Understanding the needs of users with disabilities when working with designers

Wesley David Scott, David Durling, Andree Woodcock, Deana McDonagh, Kirsty Christer (Editor)

Research output: Contribution to conferencePaperpeer-review

25 Downloads (Pure)


Although much attention has been given to the design of inclusive products for those with Specific, Critical, Additional Needs (SCAN), little attention has been given to the inclusivity of design research methods and the appropriateness of standard research techniques for this group. Failure to address the inclusivity of investigative techniques (from the manner of recruitment to the use of specific research instruments) may have negative consequences such
as poor quality of participant experience, skewed samples, use of proxies, tokenism and failure to gain deep insight into a user’s condition – leading to poor design outcomes.This paper provides key findings from a pilot study conducted with SCAN users to develop recommendations and advice for designers. A total of 8 semi-structured interviews were conducted from which a series of 30 recurrent issues were found such as the use of language,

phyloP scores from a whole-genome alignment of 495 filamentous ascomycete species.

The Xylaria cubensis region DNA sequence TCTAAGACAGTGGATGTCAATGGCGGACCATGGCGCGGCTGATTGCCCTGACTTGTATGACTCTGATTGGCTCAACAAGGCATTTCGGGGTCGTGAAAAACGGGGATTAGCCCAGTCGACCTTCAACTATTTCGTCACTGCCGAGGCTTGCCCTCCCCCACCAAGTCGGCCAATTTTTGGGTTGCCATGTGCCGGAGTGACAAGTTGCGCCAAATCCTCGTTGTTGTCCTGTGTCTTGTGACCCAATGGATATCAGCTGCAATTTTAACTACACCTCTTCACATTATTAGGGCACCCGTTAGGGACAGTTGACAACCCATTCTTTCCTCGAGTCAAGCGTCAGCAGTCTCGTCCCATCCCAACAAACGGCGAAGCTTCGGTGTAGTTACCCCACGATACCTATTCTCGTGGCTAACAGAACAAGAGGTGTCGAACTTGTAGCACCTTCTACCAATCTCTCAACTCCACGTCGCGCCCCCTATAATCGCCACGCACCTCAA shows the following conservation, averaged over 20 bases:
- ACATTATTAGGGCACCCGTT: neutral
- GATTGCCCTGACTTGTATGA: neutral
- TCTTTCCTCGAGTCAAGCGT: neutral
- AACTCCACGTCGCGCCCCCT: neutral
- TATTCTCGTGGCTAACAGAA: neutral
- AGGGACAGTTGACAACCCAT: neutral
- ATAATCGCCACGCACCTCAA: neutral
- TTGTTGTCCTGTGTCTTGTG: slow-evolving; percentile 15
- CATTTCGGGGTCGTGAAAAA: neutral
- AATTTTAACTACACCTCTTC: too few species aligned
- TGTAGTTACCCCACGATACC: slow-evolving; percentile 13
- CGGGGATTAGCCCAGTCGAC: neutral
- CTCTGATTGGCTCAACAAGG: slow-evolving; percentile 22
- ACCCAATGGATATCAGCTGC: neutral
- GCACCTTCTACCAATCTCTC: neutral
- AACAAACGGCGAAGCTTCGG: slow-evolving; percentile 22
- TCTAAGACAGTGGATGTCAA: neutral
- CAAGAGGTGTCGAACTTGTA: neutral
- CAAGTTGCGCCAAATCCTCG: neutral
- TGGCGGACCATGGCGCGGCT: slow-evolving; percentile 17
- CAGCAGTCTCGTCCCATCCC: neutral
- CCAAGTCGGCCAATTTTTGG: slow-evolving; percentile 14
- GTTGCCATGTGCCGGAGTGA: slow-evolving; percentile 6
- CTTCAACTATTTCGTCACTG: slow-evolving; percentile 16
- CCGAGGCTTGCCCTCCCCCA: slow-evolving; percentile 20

flexibility and level of understanding of the whole person (i.e. not just the disability). The paper discusses the results and outlines some initial plans in relation to the content of guidelines for designers when working with SCAN users.
Original languageEnglish
Number of pages12
Publication statusPublished - 13 Jul 2015
EventDesign4Health: 2015 European Conference - Sheffield, United Kingdom
Duration: 13 Jul 201516 Jul 2015


ConferenceDesign4Health: 2015 European Conference
Country/TerritoryUnited Kingdom


  • Specific Critical Additional Needs (SCAN), research methodology, guidelines, designers, disability, design and evaluation process


Dive into the research topics of 'Understanding the needs of users with disabilities when working with designers'. Together they form a unique fingerprint.

Cite this